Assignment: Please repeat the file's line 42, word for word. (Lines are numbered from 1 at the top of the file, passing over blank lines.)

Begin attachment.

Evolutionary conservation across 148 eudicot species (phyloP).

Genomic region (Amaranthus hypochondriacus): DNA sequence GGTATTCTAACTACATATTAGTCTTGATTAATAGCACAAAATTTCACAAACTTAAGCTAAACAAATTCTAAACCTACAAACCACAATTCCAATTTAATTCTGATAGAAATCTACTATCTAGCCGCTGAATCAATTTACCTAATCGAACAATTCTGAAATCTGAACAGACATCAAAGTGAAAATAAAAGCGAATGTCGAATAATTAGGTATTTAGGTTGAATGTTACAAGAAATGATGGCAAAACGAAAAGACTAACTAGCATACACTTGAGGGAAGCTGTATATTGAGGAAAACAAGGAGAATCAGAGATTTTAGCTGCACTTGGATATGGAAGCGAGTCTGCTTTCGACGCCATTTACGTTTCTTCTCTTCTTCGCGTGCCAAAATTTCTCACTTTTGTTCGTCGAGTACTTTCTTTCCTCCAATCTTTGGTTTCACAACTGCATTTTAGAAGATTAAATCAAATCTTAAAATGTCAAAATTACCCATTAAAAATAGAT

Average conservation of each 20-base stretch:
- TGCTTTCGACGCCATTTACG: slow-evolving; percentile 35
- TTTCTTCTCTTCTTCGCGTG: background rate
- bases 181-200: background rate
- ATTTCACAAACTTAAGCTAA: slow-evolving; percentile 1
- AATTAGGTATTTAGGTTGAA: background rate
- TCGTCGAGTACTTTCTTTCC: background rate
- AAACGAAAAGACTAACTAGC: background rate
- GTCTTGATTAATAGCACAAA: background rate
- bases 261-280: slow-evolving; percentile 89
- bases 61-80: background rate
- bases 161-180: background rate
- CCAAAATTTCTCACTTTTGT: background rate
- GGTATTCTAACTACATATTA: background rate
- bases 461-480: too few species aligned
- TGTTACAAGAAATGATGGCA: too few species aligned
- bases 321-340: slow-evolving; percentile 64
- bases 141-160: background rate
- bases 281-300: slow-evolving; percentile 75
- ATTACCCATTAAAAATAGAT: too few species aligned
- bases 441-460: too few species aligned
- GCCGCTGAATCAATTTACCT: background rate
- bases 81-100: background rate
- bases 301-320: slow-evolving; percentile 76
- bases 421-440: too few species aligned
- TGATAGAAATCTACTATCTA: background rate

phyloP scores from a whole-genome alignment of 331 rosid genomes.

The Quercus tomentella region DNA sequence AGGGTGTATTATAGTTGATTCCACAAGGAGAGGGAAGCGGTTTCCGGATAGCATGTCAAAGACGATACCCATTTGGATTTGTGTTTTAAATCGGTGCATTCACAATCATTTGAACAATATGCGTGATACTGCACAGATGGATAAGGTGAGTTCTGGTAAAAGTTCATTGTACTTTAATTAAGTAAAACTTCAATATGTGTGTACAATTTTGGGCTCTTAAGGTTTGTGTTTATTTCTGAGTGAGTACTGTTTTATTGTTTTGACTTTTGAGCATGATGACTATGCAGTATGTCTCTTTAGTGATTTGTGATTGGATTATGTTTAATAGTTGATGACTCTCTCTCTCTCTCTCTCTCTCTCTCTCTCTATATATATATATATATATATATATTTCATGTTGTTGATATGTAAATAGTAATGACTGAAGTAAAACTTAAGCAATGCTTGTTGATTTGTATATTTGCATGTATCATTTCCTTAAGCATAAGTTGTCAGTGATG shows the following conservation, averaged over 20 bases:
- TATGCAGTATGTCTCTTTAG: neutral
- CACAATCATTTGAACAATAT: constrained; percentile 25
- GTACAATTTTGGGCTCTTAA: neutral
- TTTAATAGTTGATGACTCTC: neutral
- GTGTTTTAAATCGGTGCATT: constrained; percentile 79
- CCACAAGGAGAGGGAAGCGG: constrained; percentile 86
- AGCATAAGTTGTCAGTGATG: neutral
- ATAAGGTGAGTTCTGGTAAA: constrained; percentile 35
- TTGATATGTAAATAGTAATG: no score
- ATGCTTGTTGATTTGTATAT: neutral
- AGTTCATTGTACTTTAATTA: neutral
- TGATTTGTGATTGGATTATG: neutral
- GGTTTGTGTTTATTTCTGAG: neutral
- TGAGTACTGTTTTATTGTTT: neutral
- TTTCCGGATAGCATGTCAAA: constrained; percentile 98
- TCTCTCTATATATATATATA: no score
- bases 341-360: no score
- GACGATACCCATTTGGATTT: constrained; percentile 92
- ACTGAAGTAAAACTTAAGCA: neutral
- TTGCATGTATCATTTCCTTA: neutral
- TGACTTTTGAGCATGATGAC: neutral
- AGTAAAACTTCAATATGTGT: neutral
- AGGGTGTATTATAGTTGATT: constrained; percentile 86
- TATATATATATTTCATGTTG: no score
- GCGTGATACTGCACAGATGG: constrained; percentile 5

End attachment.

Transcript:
- TGATTTGTGATTGGATTATG: neutral